Birds do it differently. To them, energy is less important than saving water. Why? Well, migration springs to mind. If you were an Eskimo Curlew (and boy, do we wish you were) somewhere in Newfoundland ready to head south across the sea to South America, eating an extra bit of food before take-off will certainly be easier than going down for a quick drink of fresh water somewhere over the Atlantic. Or picture yourself as a bird fetus within an egg. Drinking and peeing through the egg shell? Not a sustainable concept of development. Therefore, and for a plethora of other reasons, birds do not bind their excess nitrogen in urea but choose uric acid instead. Uric acid forms a white paste (the white part of bird poop!) and can thus be kicked out of the body without the use of large quantities of water. And it can be stored easily by the bird fetus within the egg. The down-side is that synthesizing it takes more energy than synthesizing urea. For birds, however, the energy factor is less crucial than the saving of water, and they are fine with it.

And finally:   Because birds have a cloaca, they can combine excretion and defecation into one dropping, making it a combination of black (defecation) and white (uric acid from excretion) components. Mammals do not have a cloaca and have to do it separately, resulting in feces and clear urine.

Now you know what bird poop is.

Just one more thing before you sleep. Whitewash. There are bird species that poop the white fraction and the white fraction only. Those are species that can fully digest their entire – or almost entire – food intake. Eating almost exclusively fish will result in mostly white droppings because fish can be absorbed almost completely, making the need for defecation nearly obsolete. Think herons and egrets, cormorants, the bone-eating Bearded Vulture and so on. And if your food contains indigestible elements like too many fish-bones, hair, “real” bones, or black crunchy exoskeletons, you can always go for pellets and stick to whitewash. Raptors and owls are the classic examples of pellet-emitters, but there are many, many more species that are capable of that.
But pellets are a different topic worthy of their own blog post. There might be something good coming your way. Here on 10,000 Birds. Only during poop week. Stay tuned.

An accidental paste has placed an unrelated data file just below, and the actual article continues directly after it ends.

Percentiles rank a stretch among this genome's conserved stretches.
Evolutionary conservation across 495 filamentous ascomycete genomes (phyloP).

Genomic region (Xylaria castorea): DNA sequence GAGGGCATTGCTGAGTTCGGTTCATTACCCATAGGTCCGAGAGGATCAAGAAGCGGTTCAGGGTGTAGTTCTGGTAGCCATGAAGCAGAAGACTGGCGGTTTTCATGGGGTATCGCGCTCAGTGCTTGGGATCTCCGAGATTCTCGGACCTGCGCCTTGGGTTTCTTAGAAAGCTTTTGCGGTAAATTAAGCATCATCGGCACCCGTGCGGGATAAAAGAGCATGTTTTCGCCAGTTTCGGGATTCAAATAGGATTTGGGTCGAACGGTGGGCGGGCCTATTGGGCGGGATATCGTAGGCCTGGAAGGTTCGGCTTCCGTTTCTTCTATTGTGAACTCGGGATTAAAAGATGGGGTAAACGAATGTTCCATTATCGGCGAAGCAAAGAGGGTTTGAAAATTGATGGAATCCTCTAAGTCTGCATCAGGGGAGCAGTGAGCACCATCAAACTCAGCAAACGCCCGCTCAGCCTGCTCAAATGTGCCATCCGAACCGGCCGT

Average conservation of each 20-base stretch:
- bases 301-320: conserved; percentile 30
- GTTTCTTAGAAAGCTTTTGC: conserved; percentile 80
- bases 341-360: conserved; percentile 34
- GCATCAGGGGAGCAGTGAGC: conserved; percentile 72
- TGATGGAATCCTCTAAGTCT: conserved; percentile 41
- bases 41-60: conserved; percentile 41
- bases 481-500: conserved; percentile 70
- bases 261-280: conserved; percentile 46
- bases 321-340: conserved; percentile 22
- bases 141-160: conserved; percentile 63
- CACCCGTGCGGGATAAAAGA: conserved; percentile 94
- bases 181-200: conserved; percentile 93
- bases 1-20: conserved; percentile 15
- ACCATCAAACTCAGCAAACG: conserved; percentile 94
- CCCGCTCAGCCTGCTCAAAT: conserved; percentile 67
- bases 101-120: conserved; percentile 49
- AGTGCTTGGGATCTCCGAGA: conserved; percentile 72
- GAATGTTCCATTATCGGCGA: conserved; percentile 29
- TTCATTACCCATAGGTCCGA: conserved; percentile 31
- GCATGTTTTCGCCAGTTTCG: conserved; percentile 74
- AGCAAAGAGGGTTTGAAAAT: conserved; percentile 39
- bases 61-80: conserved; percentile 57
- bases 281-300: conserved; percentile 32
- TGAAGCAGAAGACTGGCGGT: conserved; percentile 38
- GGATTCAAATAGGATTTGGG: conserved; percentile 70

Poop Week is a week of themed posts on 10,000 Birds that cover the intersection of poop and birding, a fertile precinct if there ever was one.  Rather than just discuss the horror of a pigeon dropping droppings on someone’s head we decided to really get down the nitty-gritty details of poop, to the point where it is squishing up between our toes.  Not only is Poop Week a fascinating way to spend seven days in June it is also a serious attempt to elevate the level of discourse in the bird blogosphere, which, as we all have no choice but to admit, is far too low.  Enjoy, and make sure to wipe up afterwards, would you?


Written by Jochen
Jochen Roeder was born in Germany and raised to be a birder. He also spent a number of years abroad, just so he could see more birds. One of his most astounding achievements is the comprehension that Yellow-crowned Night-herons do not exist, as he failed to see any despite birding in North America for more than two years. He currently lives near Heidelberg, one of the most boring places for a birder to live, a fact about which he likes to whinge a lot. When he is not birding or trying to convince his teenage son that patiently scanning some fields for migrants is more fun than staring at a smartphone, he enjoys contemplating the reasoning behind the common names of birds. He first became famous in the bird blog world on Bell Tower Birding.